I can’t say that ancient cuisine sounds particularly exciting, even for someone like me. But I was surprised earlier this week when, after watching this video from the Historical Italian Cooking research group, I felt inspired to make a variation on an ancient Roman frittata.
I think frittatas are often kind of overblown, since they’re usually just boring omelets. But during my first trip to Sicily in 2016, my dig colleagues changed my mind. During lunch one day, the archaeologist leading the project, who is Roman, made us a simple frittata with zucchini and eggplant (also one of the only times I’ve actively enjoyed those vegetables). We ate it in big slices on good bread with local Sicilian pecorino (a hard cheese somewhere between cheddar and parmesan but less salty than either) and fresh tomatoes. Since then, I’ve come to appreciate frittatas as an opportunity to showcase fresh vegetables and get the same kind of texture in an omelet that I enjoy in a fried egg.
What jumped out at me about the ancient-style frittata was the unusual step of preparing an herb sauce to be added in the middle of cooking. French omelets tend to be the standard for egg preparation here in the US (though thankfully that’s changing), and those are typically made with delicately minced herbs and barely cooked eggs. But this frittata’s herb sauce uses pulverized herbs and garlic, bringing out their strong flavors and then intensifying them by adding wine and garum (Roman fish sauce). This herb sauce is then added to the cooked vegetables before the eggs, which allows it to flavor the whole frittata, avoiding the whole blandness issue.
Since I was making this on a weeknight after my kids had already gone to bed, I was working only with what I had. That didn’t include fish sauce, since I haven’t done a lot of either Southeast Asian or ancient Roman cooking. Instead, I crushed the garlic and herbs with salt and pepper, and then added red wine vinegar to loosen the paste. I did this in a mortar and pestle, but you can use a blender, food processor, or even the side of your knife. I used frozen kale instead of mustard greens, which I particularly like to keep around because I find the texture really nice if I add it to soup or mac’n’cheese – somehow less stringy and aggressively flavored than spinach – and it breaks up really easily while it’s frozen, so I don’t have to chop it before adding it to the pan. I should say, I don’t buy frozen kale, I buy a big bag of salad kale and stick it in my freezer – it’s not as space efficient, but it’s easier to use and cheaper.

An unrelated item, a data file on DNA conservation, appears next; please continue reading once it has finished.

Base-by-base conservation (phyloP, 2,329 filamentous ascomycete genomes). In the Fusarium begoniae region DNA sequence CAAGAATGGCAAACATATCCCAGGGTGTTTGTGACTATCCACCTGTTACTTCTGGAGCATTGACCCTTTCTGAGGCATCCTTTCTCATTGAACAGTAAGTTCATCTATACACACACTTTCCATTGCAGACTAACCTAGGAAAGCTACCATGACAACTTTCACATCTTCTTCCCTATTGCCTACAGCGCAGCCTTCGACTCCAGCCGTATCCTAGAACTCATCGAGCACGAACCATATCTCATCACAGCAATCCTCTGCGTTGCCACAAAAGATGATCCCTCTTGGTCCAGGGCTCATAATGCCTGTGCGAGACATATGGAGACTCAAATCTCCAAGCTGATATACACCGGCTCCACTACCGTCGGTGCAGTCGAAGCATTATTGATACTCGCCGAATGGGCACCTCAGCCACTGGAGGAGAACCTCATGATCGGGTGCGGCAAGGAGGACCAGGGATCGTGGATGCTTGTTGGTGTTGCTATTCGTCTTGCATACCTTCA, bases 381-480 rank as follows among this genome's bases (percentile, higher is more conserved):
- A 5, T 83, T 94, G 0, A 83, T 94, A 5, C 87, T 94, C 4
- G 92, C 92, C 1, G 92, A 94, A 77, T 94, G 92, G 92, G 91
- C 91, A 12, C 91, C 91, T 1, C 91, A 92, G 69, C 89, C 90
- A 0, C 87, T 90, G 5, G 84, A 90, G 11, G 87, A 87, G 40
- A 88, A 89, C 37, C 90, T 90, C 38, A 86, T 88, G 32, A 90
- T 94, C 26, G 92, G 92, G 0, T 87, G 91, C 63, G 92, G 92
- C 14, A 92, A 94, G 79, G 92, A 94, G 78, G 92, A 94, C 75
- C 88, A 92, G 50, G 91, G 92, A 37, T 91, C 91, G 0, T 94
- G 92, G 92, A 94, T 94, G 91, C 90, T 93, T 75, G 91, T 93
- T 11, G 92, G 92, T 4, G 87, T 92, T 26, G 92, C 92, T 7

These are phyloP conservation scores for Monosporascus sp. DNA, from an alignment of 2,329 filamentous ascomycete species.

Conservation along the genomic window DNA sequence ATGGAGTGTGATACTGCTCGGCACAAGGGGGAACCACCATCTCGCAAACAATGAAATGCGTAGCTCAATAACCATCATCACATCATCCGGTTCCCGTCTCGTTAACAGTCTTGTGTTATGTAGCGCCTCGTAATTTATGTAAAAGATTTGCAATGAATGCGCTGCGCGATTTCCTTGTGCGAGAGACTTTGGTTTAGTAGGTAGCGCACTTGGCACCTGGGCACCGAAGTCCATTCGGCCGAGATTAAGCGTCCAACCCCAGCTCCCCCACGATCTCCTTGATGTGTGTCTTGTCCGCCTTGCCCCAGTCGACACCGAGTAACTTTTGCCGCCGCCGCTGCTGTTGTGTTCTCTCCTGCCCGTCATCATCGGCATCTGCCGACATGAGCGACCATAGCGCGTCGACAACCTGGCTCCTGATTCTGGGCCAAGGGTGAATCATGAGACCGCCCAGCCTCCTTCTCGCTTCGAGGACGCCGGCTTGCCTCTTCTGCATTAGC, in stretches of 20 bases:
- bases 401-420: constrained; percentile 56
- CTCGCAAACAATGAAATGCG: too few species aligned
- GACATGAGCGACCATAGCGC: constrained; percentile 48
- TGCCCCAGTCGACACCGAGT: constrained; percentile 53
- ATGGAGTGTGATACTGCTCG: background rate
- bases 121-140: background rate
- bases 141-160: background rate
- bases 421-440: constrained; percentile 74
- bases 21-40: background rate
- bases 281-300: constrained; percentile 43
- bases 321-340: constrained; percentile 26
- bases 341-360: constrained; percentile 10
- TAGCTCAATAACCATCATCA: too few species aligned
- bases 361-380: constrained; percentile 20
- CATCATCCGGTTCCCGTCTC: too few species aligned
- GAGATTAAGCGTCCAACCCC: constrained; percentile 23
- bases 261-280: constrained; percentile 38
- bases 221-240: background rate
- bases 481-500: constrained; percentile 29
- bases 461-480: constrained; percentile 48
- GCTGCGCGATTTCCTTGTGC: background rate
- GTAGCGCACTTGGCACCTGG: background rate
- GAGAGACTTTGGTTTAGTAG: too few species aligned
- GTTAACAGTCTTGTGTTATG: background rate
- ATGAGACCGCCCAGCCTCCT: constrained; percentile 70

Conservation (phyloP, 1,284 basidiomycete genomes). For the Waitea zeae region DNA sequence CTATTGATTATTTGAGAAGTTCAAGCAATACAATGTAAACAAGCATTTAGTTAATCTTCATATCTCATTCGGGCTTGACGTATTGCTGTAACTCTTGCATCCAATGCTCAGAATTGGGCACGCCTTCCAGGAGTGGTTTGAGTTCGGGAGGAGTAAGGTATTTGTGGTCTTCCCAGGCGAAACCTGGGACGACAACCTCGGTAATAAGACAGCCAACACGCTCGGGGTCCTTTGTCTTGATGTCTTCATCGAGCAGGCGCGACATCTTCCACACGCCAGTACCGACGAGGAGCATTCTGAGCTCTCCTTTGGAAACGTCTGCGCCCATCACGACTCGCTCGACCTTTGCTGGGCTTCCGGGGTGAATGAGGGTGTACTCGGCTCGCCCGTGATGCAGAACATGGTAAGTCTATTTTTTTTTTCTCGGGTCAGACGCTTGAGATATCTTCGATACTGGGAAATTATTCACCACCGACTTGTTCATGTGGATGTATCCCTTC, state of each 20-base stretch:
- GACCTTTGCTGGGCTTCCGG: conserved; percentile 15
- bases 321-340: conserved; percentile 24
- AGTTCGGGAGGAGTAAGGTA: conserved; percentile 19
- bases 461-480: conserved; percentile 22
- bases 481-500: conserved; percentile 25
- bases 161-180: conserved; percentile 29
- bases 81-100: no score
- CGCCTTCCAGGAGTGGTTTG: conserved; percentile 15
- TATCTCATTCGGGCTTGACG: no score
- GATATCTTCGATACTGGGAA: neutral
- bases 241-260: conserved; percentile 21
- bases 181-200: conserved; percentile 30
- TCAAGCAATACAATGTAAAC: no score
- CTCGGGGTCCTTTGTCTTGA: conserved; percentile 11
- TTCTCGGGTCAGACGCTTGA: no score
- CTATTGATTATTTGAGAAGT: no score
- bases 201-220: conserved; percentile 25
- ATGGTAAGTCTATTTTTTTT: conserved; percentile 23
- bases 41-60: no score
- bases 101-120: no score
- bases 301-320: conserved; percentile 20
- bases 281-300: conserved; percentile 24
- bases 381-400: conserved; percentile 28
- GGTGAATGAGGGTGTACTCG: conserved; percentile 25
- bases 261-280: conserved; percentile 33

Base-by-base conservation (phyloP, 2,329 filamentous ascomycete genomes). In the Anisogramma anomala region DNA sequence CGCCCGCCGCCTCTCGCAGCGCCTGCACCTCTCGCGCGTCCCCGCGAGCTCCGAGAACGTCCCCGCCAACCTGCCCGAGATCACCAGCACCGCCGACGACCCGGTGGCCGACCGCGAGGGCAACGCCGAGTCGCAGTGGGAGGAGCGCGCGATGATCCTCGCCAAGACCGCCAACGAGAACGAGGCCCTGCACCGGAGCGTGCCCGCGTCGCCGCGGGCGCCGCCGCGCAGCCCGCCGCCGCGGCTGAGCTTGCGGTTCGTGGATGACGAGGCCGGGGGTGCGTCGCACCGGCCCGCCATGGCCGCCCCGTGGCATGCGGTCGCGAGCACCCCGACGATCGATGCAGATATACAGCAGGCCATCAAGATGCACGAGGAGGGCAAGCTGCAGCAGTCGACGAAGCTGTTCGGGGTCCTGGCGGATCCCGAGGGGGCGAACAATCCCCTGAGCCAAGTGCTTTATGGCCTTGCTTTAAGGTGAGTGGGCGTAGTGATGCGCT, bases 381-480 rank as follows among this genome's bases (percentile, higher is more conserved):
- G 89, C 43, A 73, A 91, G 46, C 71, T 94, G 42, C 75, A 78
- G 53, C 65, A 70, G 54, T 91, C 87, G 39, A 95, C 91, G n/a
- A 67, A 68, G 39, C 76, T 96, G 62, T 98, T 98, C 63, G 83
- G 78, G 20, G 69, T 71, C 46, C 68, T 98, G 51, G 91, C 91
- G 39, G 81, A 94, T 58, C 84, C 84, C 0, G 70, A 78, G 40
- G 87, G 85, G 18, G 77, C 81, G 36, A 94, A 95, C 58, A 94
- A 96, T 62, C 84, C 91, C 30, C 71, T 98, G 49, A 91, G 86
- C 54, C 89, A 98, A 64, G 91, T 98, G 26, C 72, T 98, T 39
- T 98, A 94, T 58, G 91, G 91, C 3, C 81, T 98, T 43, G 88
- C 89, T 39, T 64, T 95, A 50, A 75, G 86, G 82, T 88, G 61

For the herbs, I used sage and chives. I recently made myself a window herb box using the herbs you can buy in the supermarket that still have their roots attached. I don’t use sage that much because it’s such a strong flavor, and chives grow back really quickly, so those were the two I had a bunch of. It was a great combination, the sage was really an amazing flavor in this. Finally, I added tomatoes and feta on top. Tomatoes wouldn’t be in any kind of ancient European dish because they didn’t exist in Europe before the 16th century, but I had a bunch of cherry tomatoes lying around and I really like warm tomatoes and eggs. And feta, well …. cheese is delicious, and feta is great in eggs because it’s salty and watery, so it helps flavor the eggs and keep them fluffy. I also threw on some Aleppo pepper at the end (again, a crop that didn’t exist in Europe or Asia before the 16th century) instead of black pepper because I like the spice and the fruity flavor.
Harkening back to my time in Sicily, we ate the frittata on chewy rolls, and it was incredible.
Coat the bottom of a medium-sized nonstick pan in olive oil and place over medium-low heat. Add a few large handfulls of chopped kale or other bitter green, and about 1/4 cup of shredded chicken or turkey. Cook, tossing occasionally, until the greens are reduced and the bottom of everything starts to brown. Meanwhile, crush together 2 cloves of garlic, 5 or so sage leaves, 10 or so sprigs of chives, 1 tsp coarse salt, and 1/2 tsp ground black pepper, until the garlic is completely broken up and a thick paste has formed. Add 2 tbsp red wine vinegar and stir to thin out the paste. Set aside. Beat together 6 eggs, set aside. Chop into large chunks about 1/2 cup ripe tomatoes, set aside. Add the herb and vinegar mixture to the greens and meat in the pan and toss to distribute, then immediately add the eggs on top, then evenly distribute the tomatoes over the eggs, and finally crumble a handful of feta over that (you want a fairly moist feta that has been packed in water). Cover the pan and turn the heat to low, then allow to cook for 10 minutes or so. Resist the urge to check on it, because you need the hot air and steam to stay in the pan to cook the eggs. The frittata is done when the surface is set. Slide the frittata out of the pan, sprinkle with 1/4 tsp of Aleppo pepper (or another dried hot pepper powder), and slice. Serve with chewy bread.
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